In May 2017, the Federal Circuit Court (FCC) found the accountant’s client, the operator of a Japanese restaurant chain in Melbourne, underpaid its workers and thereby contravened the Fair Work Act. Critically though, the judge found the accounting firm, which provided the restaurant with book-keeping services, knew its client underpaid its employees and had ‘deliberately shut its eye as to what was going on’.
All businesses and employers need to be aware of the recent amendments to the Fair Work Act 2009 (Cth) (Act). The amendments were part of a number of changes made by Parliament in the wake of recent underpayment scandals, particularly those involving prominent franchise operations.
The Federal Court has rejected United Voice’s and SDA’s bid to have the decision of the Fair Work Commission (FWC) to cut penalty rates in certain modern awards judicially reviewed.
The Fair Work Commission (FWC) has handed down two decisions which will have implications for employers from 1 July 2017: the annual wage review which determines minimum award rates and the transitional arrangements to roll out changes to penalty rates.
The Federal Circuit Court has handed down an important decision, highlighting risks to accountants and other businesses that provide employment advice, payroll or bookkeeping services to employer clients.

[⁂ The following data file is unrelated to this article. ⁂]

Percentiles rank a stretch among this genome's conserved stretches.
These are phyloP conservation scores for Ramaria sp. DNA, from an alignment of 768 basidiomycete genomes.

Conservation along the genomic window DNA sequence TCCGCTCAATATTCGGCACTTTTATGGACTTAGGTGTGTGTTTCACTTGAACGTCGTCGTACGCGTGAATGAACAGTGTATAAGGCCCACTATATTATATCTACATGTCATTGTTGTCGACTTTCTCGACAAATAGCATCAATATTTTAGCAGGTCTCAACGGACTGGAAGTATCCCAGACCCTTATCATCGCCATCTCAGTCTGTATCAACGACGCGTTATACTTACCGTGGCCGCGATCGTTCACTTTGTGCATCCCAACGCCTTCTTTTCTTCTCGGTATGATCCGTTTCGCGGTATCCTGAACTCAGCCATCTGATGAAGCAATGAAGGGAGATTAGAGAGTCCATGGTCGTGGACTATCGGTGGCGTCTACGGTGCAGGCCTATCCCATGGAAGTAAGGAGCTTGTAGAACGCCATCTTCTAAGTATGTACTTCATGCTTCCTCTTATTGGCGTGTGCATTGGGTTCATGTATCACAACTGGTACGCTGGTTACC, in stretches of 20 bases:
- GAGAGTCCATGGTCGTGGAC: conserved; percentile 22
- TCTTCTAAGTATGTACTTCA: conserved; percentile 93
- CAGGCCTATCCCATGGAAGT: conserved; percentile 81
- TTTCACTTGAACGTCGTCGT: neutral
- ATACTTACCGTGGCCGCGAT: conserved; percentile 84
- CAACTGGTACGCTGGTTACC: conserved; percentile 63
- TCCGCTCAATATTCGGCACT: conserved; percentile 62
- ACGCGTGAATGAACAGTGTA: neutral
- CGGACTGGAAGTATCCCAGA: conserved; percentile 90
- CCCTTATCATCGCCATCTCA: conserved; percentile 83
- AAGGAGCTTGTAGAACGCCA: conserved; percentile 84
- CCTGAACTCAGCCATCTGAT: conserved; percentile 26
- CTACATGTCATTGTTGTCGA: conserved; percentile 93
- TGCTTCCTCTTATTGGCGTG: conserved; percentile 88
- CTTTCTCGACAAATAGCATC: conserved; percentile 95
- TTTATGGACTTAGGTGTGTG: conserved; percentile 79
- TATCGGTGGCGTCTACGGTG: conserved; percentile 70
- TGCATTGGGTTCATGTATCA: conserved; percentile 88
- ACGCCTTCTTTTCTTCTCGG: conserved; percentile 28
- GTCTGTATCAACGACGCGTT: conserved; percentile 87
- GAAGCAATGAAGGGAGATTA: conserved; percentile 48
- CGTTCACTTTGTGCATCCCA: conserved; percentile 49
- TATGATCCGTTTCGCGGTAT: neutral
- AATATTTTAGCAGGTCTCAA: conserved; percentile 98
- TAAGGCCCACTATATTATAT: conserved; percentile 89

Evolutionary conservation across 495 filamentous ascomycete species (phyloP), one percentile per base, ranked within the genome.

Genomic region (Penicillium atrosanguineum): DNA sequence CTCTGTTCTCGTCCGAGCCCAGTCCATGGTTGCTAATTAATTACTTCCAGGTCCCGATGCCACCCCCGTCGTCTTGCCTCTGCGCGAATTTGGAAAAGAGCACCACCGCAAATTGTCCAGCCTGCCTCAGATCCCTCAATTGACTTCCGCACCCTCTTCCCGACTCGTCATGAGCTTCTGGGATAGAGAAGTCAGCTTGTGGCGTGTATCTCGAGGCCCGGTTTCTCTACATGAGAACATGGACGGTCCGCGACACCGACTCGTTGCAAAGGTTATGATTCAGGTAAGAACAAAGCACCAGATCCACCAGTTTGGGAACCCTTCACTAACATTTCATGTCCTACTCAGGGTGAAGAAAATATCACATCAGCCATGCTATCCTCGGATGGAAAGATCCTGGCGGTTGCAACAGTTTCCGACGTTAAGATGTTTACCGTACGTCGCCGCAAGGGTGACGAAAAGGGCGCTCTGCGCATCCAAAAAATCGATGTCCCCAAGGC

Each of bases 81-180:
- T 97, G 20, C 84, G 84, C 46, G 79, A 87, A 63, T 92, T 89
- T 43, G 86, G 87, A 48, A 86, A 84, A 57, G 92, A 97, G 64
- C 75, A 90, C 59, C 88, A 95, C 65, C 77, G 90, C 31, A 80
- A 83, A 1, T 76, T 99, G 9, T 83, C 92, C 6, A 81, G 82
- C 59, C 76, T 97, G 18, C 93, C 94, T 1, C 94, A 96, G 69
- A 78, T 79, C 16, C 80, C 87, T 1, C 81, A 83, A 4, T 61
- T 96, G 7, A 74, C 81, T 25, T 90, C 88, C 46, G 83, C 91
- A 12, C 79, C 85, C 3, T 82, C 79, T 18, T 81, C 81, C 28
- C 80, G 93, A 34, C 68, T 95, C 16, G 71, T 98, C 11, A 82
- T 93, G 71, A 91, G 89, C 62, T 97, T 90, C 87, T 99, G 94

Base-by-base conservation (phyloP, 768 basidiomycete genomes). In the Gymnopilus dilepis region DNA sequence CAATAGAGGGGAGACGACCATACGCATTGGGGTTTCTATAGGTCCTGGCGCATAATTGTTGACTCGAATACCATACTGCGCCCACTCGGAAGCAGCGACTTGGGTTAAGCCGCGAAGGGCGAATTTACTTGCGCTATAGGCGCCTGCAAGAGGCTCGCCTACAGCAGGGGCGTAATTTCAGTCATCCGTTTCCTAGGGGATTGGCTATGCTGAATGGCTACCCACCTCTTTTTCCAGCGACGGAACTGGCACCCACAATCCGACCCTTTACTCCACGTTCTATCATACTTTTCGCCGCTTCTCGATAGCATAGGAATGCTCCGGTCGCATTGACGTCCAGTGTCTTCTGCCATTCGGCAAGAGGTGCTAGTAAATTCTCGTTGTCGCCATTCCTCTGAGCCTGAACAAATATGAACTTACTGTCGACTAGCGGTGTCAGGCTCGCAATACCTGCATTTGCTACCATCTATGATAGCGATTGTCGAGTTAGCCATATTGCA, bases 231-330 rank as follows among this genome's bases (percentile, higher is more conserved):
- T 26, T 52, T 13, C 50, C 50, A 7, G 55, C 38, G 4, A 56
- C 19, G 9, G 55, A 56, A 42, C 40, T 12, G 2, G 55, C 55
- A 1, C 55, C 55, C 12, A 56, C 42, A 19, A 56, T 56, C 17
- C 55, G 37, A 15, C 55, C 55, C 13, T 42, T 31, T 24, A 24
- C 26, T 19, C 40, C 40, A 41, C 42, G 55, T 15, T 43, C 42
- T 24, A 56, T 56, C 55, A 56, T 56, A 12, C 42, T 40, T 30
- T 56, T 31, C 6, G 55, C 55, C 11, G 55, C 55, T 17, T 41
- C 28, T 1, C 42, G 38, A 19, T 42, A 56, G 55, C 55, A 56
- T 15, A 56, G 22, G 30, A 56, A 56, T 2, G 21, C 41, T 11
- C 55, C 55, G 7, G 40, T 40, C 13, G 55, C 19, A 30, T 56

Employers in the building and construction industry will be well aware of the Code for the Tendering and Performance of Building Work 2016 (the 2016 Building Code) which commenced on 2 December 2016.
We have previously reminded employers that when negotiating an enterprise bargaining agreement the correct procedure must be followed or the Fair Work Commission (FWC) will reject the proposed agreement (see previous article here). If rejected, the bargaining process must begin again, wasting employers valuable time and resources.
As indicated in our article yesterday, the Fair Work Commission (FWC) has handed down its long-awaited decision on penalty rates applying on weekends, public holidays and late nights.
Retail and hospitality employers are awaiting the Fair Work Commission’s decision on penalty rates.